Understanding Rent Arrears

By Momtaz Islam, Solicitor of Senior Courts of England and Wales

Possession proceedings due to rent arrears have become increasingly common. A recent study revealed that 85% of landlords have reported higher rent arrears among their tenants, highlighting a local issue that mirrors a broader debt problem. This article delves into the common causes of rent arrears, the grounds for eviction, and potential defences for tenants.

Common Factors Causing Rent Arrears

Overpayments: When housing benefits or universal credit have been overpaid, future benefits may be reduced to recover the overpaid amount. This can occur if a claimant fails to notify authorities of a change in circumstances requiring a new claim.


Non-dependents in the Household: Rent arrears can arise when other adults in the household do not contribute as expected or fail to provide enough information to determine their contribution.


Sanctions: Increasing sanctions for breaches of welfare benefit conditions, such as missing Jobcentre appointments or not actively seeking employment, can lead to the non-payment of housing benefits and universal credit.


Rent Increases: Local authorities can increase rent for secure (council) tenants through provisions in tenancy agreements or by serving a notice of variation. Tenants can challenge rent increases on public law grounds. For assured tenants (housing associations and private tenants), Section 13 of the Housing Act 1988 provides some control over rent increases, allowing tenants to request a review by the First Tier Tribunal.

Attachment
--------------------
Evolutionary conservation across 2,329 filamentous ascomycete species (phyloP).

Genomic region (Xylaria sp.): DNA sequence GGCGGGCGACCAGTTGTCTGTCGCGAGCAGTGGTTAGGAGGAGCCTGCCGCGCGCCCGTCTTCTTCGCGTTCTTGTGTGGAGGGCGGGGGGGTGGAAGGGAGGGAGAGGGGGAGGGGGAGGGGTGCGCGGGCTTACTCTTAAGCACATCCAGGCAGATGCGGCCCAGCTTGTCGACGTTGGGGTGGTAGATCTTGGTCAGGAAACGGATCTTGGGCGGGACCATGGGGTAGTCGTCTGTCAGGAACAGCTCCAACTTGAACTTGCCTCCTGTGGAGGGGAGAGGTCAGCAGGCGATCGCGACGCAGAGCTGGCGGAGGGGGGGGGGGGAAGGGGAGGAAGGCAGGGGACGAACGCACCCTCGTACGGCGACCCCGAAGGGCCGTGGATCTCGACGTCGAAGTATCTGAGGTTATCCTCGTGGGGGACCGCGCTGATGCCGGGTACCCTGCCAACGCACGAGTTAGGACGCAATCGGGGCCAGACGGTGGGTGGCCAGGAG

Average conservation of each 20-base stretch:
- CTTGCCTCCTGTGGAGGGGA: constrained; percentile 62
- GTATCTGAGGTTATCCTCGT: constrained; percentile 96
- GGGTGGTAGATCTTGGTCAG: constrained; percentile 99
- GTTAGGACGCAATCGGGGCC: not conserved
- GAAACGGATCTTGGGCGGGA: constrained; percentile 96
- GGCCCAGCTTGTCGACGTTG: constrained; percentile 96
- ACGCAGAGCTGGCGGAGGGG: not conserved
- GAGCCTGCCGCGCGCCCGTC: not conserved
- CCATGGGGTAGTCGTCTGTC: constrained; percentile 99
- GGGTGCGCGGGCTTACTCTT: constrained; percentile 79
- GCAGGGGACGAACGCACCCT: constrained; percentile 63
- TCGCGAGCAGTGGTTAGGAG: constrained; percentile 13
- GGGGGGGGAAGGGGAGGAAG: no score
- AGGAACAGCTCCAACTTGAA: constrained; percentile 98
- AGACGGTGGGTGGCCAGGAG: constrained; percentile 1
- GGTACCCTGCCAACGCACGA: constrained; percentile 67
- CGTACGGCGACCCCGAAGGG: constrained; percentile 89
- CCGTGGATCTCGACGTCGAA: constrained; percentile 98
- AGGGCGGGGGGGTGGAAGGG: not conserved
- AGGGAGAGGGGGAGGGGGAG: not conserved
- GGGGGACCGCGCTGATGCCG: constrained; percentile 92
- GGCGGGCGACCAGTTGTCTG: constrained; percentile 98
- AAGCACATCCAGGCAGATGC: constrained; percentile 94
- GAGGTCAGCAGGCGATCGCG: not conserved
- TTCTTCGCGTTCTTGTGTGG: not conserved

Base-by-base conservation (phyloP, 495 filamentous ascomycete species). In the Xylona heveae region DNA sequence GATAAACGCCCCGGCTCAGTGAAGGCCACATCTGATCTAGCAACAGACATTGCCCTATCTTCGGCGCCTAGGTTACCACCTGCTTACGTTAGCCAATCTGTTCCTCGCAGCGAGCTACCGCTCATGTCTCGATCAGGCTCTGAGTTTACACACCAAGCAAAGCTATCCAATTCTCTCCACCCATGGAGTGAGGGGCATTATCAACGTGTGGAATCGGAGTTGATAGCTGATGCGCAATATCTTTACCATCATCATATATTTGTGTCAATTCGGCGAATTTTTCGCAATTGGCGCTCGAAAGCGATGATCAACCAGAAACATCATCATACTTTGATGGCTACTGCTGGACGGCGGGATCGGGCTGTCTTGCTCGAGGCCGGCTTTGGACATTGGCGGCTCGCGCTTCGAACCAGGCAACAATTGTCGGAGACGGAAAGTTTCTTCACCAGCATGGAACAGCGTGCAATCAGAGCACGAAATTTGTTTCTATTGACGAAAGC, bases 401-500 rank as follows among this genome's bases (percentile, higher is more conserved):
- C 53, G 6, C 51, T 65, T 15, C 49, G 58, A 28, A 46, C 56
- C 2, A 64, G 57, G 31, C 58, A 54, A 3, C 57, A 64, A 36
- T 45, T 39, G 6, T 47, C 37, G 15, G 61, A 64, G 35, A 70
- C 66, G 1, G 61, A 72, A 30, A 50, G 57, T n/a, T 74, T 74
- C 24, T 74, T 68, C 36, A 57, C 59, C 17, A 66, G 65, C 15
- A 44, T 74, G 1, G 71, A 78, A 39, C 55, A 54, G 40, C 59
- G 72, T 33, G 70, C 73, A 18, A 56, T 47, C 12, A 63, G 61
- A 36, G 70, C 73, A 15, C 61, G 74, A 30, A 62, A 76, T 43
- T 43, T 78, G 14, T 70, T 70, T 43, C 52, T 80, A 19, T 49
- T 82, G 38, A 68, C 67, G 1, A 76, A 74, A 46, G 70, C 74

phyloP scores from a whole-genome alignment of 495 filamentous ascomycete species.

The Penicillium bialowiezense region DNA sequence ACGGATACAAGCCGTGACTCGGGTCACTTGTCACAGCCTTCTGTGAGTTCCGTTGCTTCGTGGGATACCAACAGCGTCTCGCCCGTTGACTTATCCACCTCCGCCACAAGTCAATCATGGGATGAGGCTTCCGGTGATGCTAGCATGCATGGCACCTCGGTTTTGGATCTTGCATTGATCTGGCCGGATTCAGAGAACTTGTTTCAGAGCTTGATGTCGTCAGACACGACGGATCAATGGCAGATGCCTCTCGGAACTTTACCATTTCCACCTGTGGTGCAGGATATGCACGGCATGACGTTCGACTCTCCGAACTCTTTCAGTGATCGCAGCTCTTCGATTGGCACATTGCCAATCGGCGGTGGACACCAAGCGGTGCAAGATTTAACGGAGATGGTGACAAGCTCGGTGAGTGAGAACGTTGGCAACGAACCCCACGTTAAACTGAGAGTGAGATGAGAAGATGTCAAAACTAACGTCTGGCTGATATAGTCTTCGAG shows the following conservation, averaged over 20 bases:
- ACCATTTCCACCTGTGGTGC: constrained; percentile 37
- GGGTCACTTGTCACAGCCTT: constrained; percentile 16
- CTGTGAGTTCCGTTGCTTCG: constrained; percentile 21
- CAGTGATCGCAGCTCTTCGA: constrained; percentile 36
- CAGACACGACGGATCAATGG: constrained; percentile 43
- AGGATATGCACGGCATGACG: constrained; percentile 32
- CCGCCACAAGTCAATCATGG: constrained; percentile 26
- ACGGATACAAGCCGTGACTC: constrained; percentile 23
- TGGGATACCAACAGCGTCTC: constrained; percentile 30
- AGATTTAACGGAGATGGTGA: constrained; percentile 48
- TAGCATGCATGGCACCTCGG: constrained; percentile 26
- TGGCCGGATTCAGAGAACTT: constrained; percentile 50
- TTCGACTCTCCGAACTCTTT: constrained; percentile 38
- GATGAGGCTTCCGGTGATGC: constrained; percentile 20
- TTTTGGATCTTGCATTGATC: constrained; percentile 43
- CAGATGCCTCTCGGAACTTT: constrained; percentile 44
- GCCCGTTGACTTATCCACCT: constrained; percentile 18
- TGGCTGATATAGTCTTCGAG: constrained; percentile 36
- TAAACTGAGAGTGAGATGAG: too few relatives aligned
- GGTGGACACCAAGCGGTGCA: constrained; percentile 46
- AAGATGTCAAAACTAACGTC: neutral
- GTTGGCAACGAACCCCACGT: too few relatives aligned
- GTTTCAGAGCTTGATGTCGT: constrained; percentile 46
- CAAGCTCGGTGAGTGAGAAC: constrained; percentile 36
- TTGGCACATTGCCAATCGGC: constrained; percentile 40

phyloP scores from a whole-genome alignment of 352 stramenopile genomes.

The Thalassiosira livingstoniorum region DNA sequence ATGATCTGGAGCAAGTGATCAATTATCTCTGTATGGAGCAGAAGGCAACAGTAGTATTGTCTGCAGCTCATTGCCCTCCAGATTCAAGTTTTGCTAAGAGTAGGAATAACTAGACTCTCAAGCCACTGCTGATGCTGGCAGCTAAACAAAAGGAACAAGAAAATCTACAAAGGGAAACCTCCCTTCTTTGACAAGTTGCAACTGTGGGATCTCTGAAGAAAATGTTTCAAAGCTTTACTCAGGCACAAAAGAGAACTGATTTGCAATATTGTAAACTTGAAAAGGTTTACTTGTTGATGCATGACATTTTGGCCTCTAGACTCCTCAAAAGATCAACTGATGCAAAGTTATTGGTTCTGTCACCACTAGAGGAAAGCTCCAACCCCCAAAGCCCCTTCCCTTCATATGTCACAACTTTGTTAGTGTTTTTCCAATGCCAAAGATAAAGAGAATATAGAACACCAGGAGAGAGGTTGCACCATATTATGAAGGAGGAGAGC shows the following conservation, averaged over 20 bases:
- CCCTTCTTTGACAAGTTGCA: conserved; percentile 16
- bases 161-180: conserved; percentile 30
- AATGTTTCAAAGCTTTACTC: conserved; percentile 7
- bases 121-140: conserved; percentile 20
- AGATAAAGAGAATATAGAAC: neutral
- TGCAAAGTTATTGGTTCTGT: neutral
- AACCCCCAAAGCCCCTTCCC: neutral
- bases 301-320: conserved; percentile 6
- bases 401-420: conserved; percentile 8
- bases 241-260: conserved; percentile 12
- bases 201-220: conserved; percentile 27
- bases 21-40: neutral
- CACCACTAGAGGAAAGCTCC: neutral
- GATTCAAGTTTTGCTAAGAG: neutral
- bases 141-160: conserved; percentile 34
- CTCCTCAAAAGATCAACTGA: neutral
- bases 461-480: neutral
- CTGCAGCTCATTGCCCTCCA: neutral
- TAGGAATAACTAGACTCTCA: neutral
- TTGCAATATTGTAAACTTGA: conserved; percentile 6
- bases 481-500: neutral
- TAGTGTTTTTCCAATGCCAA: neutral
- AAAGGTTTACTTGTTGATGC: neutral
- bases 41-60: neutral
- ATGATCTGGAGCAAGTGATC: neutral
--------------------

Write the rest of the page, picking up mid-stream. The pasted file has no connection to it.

Grounds for Possession

There are two types of grounds for possession: mandatory and discretionary.

Mandatory Grounds require a judge to order the tenant to leave the property if the landlord can prove the grounds, resulting in an outright possession order. For example, Ground 8 requires that at least 8 weeks’ rent (weekly tenancies) or two months’ rent (monthly tenancies) is in arrears when the notice seeking possession is served and at the hearing date. If Ground 8 is proven, the court must make an outright possession order, usually within 14 days, extendable up to 6 weeks in cases of exceptional hardship. Ground 8 does not apply to secure (council) tenants.


Discretionary Grounds: These allow a judge to decide whether to order the tenant to leave based on the reasonableness of the situation. For secure and assured tenants, a discretionary ground for possession exists where rent lawfully due has not been paid. The landlord must prove that the rent is lawfully due and that there have been persistent delays in payment.

Defences and Counterclaims

Tenants can raise various defences and counterclaims in possession proceedings:

Lawfully Due Rent: Tenants can challenge the lawfulness of the rent claimed remarkably if the landlord does not follow proper procedures for rent increases. This can reduce or eliminate the total arrears if the rise was unlawful.


Set-off: Tenants may acknowledge rent owed but claim the right to set off an amount due from the landlord to the tenant, often due to the landlord’s breach of obligation.


Disrepair Counterclaim: Tenants can counterclaim based on disrepair if:
The disrepair is the landlord’s responsibility.
The landlord had notice of the need for repairs and failed to act within a reasonable period.
The tenant suffered loss and inconvenience due to the disrepair.


The court may still order possession if the assessed damages do not extinguish the arrears. Until proceedings are resolved, tenants should continue to pay rent plus a sum towards the arrears.


How We Can Help

Contact us immediately if you have received an eviction notice or a discretionary possession order. We offer support with:

Eviction Notices: Guiding you through your rights and the steps to challenge eviction.
Discretionary Possession Orders: Providing legal support and representation to set aside the order.


For the best assistance and support, please reach out to us promptly.

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